NEW YORK, Feb. 16 (UPI) — More than 100 nations signed a U.N.-supported wildlife treaty Tuesday designed to protect shark species threatened with extinction.
The 113 countries signing the treaty are party to the U.N. Environment Program-administered Convention on the Conservation of Migratory Species of Wild Animals. U.N. officials said the countries agreed to prohibit the hunting, fishing and deliberate killing of certain shark species — the great white, basking, whale, porbeagle, spiny dogfish, and the shortfin and longfin mako sharks.
“This first global CMS instrument on commercially exploited species is a decisive step forward in international shark conservation,” said UNEP/CMS Executive Secretary Elizabeth Mrema. “Wildlife conventions, U.N. agencies and international fisheries need to work together to prevent these creatures that roam the world’s oceans from becoming extinct.”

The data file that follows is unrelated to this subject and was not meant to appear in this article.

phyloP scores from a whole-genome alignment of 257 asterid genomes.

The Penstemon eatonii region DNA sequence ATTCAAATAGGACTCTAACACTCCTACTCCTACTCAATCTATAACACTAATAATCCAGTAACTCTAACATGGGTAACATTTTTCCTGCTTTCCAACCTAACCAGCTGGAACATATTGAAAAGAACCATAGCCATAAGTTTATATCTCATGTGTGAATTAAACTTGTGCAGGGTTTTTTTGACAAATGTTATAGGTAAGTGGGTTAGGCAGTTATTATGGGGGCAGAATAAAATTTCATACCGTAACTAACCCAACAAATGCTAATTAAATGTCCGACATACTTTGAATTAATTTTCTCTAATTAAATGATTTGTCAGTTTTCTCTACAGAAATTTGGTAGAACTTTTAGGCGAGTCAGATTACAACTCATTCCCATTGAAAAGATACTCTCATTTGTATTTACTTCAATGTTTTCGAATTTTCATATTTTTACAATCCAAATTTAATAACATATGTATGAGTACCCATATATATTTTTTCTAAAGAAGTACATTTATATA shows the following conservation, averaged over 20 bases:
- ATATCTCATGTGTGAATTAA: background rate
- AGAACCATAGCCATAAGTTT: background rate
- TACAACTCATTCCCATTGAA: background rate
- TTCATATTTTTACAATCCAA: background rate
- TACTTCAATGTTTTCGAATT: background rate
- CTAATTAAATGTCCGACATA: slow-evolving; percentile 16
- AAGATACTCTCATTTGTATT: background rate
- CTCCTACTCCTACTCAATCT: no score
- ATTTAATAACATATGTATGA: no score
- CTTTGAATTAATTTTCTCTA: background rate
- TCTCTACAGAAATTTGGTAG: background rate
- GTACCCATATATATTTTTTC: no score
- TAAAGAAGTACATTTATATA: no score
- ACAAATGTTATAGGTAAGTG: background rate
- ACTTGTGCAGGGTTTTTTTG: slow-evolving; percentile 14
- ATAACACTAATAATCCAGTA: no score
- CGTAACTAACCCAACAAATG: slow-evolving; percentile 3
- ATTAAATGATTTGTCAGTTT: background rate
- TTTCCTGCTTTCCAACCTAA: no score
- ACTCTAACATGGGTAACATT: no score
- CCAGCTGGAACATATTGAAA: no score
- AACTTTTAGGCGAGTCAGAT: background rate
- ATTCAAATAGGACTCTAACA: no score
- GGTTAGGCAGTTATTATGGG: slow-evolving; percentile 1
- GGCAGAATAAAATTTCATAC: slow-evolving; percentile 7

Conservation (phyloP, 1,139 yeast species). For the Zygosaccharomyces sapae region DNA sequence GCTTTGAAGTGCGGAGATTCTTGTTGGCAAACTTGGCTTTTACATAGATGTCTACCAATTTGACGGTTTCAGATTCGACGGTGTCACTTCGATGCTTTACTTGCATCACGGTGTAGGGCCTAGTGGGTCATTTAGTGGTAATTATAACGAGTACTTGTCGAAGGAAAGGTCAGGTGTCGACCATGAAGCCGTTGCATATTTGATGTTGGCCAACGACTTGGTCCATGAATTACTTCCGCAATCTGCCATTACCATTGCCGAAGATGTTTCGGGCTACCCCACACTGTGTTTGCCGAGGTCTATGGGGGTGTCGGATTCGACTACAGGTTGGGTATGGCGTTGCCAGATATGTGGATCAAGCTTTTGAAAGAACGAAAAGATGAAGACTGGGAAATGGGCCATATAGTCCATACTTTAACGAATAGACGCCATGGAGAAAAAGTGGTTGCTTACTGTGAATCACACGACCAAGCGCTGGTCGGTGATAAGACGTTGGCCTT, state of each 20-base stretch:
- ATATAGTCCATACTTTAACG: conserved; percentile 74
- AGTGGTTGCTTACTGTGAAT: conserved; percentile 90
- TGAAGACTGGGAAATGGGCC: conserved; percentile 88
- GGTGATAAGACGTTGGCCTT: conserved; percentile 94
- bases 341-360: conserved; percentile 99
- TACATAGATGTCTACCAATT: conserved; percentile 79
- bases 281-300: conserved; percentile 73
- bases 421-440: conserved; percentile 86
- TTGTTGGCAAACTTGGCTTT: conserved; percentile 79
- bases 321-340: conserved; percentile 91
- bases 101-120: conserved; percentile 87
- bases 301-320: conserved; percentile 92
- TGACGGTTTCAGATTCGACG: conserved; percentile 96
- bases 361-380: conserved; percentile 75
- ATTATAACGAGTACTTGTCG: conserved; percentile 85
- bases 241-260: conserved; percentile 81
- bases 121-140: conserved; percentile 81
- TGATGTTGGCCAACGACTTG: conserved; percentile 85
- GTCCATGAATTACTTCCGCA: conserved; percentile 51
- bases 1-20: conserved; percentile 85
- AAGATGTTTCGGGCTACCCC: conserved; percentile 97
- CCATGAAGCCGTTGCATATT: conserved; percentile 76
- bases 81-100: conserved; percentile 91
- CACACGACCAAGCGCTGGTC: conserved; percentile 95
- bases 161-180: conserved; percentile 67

The agreement, signed during a meeting of government representatives in the Philippines, is designed to restore the long-term viability of populations of migratory sharks.
According to U.N. estimates, as much as 900,000 tons of sharks have been caught every year for the last two decades, and the actual catch figure is estimated to be at least twice as high.
Environmental studies show shark populations collapsed in the Gulf of Mexico and the Mediterranean Sea by 90 percent and by 75 percent in the northwestern Atlantic Ocean during a 15-year span.
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